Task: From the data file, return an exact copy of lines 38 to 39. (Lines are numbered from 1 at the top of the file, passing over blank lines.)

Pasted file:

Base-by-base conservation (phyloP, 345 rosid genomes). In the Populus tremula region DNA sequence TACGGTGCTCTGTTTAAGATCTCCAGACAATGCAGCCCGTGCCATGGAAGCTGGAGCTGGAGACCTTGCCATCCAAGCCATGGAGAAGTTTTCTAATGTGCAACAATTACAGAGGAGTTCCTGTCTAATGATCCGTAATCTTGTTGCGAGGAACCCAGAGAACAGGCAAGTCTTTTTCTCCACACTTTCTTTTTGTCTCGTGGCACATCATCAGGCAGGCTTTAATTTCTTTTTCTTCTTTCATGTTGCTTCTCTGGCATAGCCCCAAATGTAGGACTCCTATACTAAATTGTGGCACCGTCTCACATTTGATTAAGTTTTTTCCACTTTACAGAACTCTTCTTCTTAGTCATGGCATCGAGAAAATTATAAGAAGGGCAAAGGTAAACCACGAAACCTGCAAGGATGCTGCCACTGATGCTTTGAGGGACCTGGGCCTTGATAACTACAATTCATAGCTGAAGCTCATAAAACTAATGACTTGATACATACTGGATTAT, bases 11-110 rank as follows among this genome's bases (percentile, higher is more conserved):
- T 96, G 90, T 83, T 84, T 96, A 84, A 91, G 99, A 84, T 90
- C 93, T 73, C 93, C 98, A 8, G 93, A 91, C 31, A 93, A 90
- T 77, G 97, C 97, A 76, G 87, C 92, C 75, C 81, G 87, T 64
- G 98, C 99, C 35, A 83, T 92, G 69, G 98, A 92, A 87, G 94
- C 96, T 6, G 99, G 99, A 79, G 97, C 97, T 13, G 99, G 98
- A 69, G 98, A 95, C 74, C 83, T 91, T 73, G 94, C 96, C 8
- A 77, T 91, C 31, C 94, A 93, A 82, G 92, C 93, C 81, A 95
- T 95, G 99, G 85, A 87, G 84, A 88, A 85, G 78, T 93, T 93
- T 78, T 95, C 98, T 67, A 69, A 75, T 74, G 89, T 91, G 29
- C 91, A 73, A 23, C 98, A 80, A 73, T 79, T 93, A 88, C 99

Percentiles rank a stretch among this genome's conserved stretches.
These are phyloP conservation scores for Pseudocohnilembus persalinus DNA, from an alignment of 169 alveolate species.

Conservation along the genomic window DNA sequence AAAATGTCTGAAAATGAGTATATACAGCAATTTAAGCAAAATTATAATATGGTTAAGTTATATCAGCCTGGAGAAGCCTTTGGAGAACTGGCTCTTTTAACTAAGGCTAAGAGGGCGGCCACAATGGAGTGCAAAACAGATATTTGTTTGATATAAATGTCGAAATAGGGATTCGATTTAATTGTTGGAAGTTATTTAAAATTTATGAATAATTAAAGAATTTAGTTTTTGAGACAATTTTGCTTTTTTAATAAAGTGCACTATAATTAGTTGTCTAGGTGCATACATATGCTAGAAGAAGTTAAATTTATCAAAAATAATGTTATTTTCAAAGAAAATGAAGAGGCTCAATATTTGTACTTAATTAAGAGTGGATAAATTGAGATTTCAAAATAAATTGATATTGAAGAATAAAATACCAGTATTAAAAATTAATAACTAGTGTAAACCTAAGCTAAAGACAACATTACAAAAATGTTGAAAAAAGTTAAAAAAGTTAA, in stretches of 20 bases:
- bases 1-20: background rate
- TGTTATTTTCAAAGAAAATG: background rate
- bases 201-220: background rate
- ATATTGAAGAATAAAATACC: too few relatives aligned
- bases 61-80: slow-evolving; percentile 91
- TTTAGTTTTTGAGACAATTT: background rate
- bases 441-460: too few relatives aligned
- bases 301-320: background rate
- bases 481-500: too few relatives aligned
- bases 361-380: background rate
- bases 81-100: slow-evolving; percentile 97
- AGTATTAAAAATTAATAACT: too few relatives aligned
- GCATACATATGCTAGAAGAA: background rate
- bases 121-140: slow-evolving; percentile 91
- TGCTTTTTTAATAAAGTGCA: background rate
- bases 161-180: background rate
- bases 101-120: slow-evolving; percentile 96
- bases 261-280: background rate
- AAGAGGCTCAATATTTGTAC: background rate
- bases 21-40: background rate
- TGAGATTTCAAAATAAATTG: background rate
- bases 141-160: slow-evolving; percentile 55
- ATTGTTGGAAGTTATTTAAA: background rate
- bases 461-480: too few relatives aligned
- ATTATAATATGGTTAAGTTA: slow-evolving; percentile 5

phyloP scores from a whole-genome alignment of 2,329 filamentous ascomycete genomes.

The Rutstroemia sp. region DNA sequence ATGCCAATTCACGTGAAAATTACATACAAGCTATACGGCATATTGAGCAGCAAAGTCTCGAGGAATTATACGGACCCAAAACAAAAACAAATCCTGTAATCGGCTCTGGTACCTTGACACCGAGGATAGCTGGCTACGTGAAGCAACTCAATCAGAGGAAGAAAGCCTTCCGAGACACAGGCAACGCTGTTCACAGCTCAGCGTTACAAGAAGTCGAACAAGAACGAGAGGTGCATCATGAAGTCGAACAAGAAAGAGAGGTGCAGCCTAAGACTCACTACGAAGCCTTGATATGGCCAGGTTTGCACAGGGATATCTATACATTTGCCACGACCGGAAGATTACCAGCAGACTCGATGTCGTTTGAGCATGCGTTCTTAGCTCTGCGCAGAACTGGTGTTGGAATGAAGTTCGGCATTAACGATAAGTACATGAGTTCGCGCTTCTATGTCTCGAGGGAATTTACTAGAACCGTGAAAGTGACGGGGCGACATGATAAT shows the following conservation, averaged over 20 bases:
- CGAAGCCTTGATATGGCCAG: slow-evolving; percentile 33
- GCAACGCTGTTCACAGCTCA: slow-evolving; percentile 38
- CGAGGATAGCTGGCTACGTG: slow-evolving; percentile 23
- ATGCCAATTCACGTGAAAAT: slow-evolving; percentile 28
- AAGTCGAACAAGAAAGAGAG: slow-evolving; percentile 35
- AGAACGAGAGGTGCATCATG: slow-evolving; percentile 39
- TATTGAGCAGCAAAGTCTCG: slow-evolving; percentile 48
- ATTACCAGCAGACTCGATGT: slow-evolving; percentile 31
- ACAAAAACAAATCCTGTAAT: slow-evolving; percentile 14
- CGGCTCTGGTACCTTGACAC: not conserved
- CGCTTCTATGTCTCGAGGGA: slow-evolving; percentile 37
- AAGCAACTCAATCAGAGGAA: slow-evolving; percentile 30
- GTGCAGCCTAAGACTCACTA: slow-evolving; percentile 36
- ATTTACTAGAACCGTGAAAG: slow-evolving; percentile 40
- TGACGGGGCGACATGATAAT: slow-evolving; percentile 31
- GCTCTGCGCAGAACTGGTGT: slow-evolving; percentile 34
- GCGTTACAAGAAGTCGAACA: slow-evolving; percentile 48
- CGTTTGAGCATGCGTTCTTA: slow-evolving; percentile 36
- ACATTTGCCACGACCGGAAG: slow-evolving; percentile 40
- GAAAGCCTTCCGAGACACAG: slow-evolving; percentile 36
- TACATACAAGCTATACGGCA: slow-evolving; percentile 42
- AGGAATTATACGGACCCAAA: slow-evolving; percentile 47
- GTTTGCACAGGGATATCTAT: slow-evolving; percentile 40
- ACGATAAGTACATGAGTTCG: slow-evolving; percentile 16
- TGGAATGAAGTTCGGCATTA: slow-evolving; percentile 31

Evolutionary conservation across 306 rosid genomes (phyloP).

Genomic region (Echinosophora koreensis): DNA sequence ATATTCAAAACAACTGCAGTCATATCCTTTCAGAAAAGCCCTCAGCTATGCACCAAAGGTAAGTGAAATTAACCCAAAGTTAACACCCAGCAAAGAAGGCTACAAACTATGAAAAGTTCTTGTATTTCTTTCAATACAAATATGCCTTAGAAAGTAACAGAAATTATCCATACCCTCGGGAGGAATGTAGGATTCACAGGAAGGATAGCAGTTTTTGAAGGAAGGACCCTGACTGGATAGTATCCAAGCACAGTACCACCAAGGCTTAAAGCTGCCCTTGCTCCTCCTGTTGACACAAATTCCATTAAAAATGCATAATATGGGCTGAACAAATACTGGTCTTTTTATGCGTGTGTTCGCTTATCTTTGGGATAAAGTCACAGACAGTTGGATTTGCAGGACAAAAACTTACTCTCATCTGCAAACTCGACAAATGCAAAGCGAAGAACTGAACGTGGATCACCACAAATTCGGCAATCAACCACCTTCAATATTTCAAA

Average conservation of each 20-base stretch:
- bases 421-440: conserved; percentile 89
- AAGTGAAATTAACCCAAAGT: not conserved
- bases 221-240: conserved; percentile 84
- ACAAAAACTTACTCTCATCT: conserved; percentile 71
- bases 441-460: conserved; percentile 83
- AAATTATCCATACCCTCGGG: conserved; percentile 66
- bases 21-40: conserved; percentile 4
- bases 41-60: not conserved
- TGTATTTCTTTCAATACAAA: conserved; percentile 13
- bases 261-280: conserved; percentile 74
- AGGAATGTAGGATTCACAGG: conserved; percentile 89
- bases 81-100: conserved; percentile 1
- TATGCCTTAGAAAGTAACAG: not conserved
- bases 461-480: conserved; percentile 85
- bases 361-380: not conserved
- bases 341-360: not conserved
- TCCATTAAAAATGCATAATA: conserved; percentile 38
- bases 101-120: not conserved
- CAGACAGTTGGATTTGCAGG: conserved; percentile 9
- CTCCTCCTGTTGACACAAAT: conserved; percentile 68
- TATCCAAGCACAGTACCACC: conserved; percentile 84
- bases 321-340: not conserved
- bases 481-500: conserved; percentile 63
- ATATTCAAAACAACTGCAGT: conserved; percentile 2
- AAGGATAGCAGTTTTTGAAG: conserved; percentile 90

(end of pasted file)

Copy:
- bases 461-480: too few relatives aligned
- ATTATAATATGGTTAAGTTA: slow-evolving; percentile 5